FEMA’s new rules for 2020 still provide consumers with more freedom to manage their coverage and choose their preferred provider for flood insurance. A number of new changes accompany an increase in the average cost of flood insurance for consumers covered through the National Flood Insurance Program (NFIP).
Here’s how new changes for 2020 affect policyholders:
- FEMA projects an average premium increase of 9.9% for new business and renewals. This amount represents the combined effect of flood insurance premiums as well as the Federal Policy Fee (FPF) and Homeowners Flood Insurance Affordability Act (HFIAA) surcharge. Average increases for all policyholders is about $100, although rates may be higher or lower depending on location, insured value, or other rating factors. These changes are in compliance with the Biggert-Waters Flood Insurance Reform Act of 2012 (BW-12) and the Homeowner Flood Insurance Affordability Act of 2014 (HFIAA).
Expect rate increases to impact the following types of policyholders by a larger percentage: business policies, non-primary residences, Severe Repetitive Loss (SRL) properties, and substantially improved properties.
- Policies effective on or after April 1, 2020 will have an updated percentage for the Reserve Fund Assessment. Expect the Reserve Fund Assessment to increase to 18%, 3% higher than the previous assessment percentage. This assessment on NFIP policies began in 2013 and helps cover NFIP expenses when claims outpace collected premiums.
- FEMA simplifies primary residence determination. In cases where the mailing address matches the insured address on a policy, the property can be insured as a primary residence without additional documentation from the homeowner. This update simplifies the coverage process for many homeowners.
- FEMA updates guidance to floodproofing rating credit for non-residential buildings. The floodproofing credit can reduce the cost of coverage for non-residential buildings. For policies effective on or after April 1, 2020, FEMA will use a different method to calculate the credit for eligible properties that measures the elevation difference between base flood elevation and the building’s lowest floor elevation. Relevant documents are still required to qualify for the credit, including photos, an elevation certificate, and a detailed flood emergency plan. Reach out to your agent to learn more.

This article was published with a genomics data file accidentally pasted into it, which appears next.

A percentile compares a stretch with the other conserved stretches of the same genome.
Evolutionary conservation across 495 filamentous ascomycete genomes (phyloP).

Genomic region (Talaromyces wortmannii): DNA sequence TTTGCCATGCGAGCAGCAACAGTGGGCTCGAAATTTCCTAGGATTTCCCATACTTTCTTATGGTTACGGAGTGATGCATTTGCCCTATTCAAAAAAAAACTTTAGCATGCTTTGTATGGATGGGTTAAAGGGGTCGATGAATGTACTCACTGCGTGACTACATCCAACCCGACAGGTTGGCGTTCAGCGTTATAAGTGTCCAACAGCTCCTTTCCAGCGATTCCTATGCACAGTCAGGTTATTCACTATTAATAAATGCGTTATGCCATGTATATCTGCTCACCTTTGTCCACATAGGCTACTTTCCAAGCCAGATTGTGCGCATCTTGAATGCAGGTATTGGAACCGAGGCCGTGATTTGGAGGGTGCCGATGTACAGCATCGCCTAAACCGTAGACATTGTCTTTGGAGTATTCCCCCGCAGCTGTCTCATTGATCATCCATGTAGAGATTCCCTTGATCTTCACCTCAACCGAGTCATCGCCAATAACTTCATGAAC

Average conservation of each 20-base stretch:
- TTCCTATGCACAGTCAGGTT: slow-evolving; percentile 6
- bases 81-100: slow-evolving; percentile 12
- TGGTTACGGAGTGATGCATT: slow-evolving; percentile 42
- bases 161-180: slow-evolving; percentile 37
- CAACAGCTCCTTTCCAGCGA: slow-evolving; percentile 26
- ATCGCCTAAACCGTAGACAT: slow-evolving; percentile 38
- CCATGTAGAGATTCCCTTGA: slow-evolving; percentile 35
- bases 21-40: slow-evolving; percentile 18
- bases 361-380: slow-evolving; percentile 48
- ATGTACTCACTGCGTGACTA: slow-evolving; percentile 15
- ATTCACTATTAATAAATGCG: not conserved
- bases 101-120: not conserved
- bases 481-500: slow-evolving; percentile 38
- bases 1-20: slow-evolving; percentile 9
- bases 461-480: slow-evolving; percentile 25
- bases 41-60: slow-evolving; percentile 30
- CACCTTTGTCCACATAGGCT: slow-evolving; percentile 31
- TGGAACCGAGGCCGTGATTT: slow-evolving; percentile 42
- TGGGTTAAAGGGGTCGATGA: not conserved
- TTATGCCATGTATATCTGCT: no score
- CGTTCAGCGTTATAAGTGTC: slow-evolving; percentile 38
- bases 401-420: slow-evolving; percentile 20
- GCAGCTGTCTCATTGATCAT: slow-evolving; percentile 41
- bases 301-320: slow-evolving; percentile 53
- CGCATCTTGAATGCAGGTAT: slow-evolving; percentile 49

- FEMA discontinues V-Zone Risk Rating Factor Form. Also effective April 1, 2020, FEMA will eliminate the V-Zone Risk Rating Factor Form, which allowed for lower rates based on building design, placement, or construction. Current policyholders who are receiving a discount based on a V-Zone Risk Rating Factor Form will instead be granted special rates. New policies will be rated based on standard rating criteria.
Changes in NFIP rules that became effective in 2019 allow greater freedom in choosing your own flood insurance provider and may even allow a partial-year refund if you replace an NFIP policy with a policy from another provider. Just reach out to your agent for more details or to review your coverage options.